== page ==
Journal article 257 views
We should be using nonlinear indices when relating heart-rate dynamics to cognition and mood / Hayley Young; David Benton
Scientific Reports, Volume: 5, Start page: 16619
Swansea University Author: Benton, David
Full text not available from this repository: check for access using links below.
DOI (Published version): 10.1038/srep16619
Both heart rate (HR) and brain functioning involve the integrated output of a multitude of regulatory mechanisms, that are not quantified adequately by linear approximations such as means and standard deviations. It was therefore considered whether non-linear measures of HR complexity are more stron...
|Published in:||Scientific Reports|
No Tags, Be the first to tag this record!
Both heart rate (HR) and brain functioning involve the integrated output of a multitude of regulatory mechanisms, that are not quantified adequately by linear approximations such as means and standard deviations. It was therefore considered whether non-linear measures of HR complexity are more strongly associated with cognition and mood. Whilst resting, the inter-beat (R-R) time series of twenty-one males and twenty-four females were measured for five minutes. The data were summarised using time, frequency and nonlinear complexity measures. Attention, memory, reaction times, mood and cortisol levels were assessed. Nonlinear HR indices captured additional information, enabling a greater percentage of the variance in behaviour to be explained. On occasions non-linear indices were related to aspects for behaviour, for example focused attention and cortisol production, when time or frequency indices were not. These effects were sexually dimorphic with HR complexity being more strongly associated with the behaviour of females. It was concluded that nonlinear rather than linear methods of summarizing the HR times series offers a novel way of relating brain functioning and behaviour. It should be considered whether non-linear measures of HR complexity can be used as a biomarker of the integrated functioning of the brain.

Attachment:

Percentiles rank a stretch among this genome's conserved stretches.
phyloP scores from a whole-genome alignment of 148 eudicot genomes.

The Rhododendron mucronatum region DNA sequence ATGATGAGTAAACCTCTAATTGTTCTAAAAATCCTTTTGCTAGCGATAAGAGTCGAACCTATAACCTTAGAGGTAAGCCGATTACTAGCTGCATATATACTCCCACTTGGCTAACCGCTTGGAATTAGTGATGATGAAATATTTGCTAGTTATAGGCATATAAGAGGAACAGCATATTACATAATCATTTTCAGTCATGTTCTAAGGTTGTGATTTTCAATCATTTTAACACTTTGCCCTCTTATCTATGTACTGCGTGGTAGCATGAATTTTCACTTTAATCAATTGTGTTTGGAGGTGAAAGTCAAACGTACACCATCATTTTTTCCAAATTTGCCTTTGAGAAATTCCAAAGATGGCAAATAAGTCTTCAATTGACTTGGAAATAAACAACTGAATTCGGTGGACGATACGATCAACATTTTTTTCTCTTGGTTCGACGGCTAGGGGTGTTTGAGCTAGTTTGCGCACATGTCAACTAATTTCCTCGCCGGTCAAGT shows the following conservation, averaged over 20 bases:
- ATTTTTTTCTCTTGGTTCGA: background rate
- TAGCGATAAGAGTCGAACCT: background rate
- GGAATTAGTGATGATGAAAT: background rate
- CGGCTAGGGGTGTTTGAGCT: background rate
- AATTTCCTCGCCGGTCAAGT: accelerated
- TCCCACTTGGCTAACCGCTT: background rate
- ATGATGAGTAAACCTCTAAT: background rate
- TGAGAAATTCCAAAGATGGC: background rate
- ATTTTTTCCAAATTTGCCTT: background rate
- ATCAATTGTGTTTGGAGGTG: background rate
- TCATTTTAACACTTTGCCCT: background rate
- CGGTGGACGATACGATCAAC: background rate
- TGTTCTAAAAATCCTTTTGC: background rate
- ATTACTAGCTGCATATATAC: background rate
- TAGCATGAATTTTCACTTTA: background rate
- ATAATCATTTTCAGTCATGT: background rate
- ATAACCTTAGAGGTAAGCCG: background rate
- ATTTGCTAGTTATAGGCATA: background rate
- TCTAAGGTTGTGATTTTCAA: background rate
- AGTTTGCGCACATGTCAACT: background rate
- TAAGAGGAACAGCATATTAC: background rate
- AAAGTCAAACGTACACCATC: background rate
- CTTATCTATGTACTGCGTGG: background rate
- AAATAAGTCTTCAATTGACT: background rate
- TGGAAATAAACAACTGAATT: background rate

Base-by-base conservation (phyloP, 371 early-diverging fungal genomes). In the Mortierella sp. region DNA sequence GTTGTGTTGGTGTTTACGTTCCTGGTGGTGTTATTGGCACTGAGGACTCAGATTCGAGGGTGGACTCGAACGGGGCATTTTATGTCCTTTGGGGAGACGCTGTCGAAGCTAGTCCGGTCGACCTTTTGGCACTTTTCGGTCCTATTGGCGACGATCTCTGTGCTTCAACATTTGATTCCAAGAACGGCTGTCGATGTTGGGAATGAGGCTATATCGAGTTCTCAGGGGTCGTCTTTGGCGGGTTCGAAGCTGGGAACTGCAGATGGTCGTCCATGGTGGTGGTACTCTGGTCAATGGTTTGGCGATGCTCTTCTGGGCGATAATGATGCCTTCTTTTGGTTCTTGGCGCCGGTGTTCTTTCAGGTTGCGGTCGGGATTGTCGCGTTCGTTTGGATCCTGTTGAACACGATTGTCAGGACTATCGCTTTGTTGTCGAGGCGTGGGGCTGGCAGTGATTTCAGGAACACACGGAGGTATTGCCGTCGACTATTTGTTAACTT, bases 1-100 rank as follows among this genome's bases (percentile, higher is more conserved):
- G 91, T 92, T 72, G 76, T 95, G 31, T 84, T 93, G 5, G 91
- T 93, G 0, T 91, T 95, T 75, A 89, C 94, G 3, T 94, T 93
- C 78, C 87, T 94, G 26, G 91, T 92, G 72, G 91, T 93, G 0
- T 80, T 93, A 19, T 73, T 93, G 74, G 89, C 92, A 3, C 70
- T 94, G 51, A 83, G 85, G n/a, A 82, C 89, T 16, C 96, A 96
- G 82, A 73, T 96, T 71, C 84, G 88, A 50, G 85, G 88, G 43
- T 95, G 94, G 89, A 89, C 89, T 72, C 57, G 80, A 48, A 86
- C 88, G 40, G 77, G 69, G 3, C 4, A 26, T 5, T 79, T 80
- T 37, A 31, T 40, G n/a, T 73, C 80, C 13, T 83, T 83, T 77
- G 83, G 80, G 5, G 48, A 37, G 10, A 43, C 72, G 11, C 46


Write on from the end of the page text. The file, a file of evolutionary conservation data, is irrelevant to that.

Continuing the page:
College of Human and Health Sciences